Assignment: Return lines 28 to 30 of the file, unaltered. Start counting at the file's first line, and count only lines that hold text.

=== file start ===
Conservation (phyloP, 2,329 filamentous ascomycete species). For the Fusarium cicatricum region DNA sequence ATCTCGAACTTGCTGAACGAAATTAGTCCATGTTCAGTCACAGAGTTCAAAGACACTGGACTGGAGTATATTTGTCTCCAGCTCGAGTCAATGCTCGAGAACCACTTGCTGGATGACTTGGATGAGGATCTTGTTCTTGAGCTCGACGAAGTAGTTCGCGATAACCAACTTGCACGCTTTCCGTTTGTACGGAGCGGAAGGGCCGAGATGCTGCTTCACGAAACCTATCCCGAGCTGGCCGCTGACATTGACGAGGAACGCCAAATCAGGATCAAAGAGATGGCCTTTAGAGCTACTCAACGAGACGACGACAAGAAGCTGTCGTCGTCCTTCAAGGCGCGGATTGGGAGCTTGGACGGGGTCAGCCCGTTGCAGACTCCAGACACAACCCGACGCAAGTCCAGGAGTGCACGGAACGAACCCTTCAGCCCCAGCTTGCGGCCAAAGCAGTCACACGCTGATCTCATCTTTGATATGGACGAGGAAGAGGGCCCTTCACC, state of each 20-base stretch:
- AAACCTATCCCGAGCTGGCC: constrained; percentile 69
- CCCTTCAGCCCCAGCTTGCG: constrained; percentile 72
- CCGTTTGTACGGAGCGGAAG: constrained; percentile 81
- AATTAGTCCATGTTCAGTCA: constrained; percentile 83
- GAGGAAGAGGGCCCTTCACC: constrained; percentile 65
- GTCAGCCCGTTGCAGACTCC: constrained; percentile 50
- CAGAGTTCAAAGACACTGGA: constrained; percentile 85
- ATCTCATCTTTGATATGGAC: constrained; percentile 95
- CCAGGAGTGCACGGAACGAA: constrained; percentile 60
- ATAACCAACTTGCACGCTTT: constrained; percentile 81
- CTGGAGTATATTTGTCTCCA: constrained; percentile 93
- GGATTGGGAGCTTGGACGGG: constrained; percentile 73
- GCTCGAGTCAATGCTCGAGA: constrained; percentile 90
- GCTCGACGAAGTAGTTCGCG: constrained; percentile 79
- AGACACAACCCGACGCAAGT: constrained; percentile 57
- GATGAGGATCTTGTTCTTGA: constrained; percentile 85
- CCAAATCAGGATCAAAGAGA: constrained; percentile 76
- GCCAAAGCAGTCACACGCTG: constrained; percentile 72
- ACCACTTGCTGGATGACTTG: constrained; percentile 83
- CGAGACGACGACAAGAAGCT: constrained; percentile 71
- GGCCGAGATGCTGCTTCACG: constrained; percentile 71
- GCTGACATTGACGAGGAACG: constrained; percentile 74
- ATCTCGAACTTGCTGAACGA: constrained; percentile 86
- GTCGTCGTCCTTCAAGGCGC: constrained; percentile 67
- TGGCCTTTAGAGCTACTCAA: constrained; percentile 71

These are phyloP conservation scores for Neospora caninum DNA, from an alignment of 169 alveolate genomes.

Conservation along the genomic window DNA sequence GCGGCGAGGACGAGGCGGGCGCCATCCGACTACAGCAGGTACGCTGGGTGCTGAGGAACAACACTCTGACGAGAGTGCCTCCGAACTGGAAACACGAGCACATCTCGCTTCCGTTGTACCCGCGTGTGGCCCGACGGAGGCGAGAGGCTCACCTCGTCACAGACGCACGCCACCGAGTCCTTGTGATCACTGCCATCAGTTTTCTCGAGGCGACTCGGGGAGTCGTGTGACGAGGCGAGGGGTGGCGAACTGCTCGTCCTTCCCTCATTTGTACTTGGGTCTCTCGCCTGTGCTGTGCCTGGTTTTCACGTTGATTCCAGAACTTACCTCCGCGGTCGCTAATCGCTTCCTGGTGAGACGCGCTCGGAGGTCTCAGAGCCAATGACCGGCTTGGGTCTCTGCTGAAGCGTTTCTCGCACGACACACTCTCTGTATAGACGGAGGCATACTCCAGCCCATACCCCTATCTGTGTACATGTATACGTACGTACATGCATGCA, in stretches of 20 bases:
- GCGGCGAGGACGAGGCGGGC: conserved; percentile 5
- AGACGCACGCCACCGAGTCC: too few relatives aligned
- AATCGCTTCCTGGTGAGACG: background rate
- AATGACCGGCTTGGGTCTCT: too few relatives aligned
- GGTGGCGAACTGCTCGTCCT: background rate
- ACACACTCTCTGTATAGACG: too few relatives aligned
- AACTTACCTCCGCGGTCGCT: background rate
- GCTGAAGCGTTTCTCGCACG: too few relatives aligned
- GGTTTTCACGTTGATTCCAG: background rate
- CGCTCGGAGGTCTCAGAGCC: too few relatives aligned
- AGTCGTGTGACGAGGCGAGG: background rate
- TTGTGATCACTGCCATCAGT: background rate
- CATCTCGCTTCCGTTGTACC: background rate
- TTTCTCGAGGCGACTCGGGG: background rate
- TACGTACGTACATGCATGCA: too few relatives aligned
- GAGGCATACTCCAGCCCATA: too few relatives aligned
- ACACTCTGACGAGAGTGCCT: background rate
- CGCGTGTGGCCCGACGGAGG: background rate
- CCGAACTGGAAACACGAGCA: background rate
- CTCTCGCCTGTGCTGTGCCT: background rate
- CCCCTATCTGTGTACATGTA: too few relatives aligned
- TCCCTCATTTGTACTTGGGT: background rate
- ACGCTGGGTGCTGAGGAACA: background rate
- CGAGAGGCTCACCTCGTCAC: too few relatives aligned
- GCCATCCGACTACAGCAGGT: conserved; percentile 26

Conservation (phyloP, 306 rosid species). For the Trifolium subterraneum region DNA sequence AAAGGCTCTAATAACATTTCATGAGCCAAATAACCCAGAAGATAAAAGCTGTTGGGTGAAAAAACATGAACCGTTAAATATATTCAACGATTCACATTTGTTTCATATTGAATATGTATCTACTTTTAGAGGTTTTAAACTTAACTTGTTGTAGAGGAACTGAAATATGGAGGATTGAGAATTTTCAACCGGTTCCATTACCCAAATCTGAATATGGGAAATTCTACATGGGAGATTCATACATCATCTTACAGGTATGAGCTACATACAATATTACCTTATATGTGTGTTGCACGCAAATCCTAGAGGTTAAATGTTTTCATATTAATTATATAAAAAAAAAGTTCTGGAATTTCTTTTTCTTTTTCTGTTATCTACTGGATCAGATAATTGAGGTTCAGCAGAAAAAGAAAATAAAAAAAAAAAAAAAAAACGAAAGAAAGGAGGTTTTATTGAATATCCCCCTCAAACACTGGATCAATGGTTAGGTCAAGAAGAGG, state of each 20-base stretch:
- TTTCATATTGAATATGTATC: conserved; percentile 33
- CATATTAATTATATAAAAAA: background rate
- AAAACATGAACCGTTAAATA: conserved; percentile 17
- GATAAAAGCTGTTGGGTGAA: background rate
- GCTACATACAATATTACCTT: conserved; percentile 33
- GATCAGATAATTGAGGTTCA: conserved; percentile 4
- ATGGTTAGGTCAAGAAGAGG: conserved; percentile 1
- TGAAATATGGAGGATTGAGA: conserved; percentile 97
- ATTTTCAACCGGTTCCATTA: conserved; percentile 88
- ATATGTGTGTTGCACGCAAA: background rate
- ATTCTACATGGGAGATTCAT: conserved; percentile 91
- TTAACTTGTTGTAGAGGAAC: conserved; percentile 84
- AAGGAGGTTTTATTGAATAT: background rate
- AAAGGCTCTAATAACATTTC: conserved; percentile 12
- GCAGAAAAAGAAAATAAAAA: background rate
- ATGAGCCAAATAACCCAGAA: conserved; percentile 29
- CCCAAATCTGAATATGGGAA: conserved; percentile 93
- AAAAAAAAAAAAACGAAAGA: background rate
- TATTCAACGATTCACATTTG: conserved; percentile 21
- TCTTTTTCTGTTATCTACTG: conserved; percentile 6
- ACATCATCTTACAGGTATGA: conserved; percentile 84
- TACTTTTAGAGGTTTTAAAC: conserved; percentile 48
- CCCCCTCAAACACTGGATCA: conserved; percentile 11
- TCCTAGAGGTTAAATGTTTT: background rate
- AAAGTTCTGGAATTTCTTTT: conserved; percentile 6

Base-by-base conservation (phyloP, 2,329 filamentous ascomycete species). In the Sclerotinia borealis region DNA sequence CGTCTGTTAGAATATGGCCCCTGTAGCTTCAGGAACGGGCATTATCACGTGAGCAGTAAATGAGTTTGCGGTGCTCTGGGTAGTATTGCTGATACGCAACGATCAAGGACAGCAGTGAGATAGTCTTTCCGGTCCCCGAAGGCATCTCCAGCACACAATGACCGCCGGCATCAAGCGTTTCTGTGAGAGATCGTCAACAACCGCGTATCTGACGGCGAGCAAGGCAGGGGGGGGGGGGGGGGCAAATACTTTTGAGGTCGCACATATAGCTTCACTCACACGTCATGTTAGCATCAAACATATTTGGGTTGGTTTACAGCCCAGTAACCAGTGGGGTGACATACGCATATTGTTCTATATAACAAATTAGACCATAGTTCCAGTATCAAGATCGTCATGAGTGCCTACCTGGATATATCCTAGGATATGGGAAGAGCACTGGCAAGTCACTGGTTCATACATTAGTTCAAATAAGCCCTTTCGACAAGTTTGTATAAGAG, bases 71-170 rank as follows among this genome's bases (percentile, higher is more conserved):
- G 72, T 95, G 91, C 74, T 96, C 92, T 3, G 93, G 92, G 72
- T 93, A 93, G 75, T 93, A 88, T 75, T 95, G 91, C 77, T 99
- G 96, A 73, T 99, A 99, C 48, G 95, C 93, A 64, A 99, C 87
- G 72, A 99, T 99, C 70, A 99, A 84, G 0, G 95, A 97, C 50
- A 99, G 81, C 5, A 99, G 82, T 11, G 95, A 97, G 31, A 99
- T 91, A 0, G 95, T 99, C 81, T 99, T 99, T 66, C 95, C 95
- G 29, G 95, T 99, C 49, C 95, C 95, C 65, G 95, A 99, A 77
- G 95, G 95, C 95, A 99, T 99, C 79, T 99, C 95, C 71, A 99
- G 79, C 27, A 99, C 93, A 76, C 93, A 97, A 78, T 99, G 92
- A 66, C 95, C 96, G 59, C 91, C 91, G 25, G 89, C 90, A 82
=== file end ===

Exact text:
Conservation along the genomic window DNA sequence GCGGCGAGGACGAGGCGGGCGCCATCCGACTACAGCAGGTACGCTGGGTGCTGAGGAACAACACTCTGACGAGAGTGCCTCCGAACTGGAAACACGAGCACATCTCGCTTCCGTTGTACCCGCGTGTGGCCCGACGGAGGCGAGAGGCTCACCTCGTCACAGACGCACGCCACCGAGTCCTTGTGATCACTGCCATCAGTTTTCTCGAGGCGACTCGGGGAGTCGTGTGACGAGGCGAGGGGTGGCGAACTGCTCGTCCTTCCCTCATTTGTACTTGGGTCTCTCGCCTGTGCTGTGCCTGGTTTTCACGTTGATTCCAGAACTTACCTCCGCGGTCGCTAATCGCTTCCTGGTGAGACGCGCTCGGAGGTCTCAGAGCCAATGACCGGCTTGGGTCTCTGCTGAAGCGTTTCTCGCACGACACACTCTCTGTATAGACGGAGGCATACTCCAGCCCATACCCCTATCTGTGTACATGTATACGTACGTACATGCATGCA, in stretches of 20 bases:
- GCGGCGAGGACGAGGCGGGC: conserved; percentile 5
- AGACGCACGCCACCGAGTCC: too few relatives aligned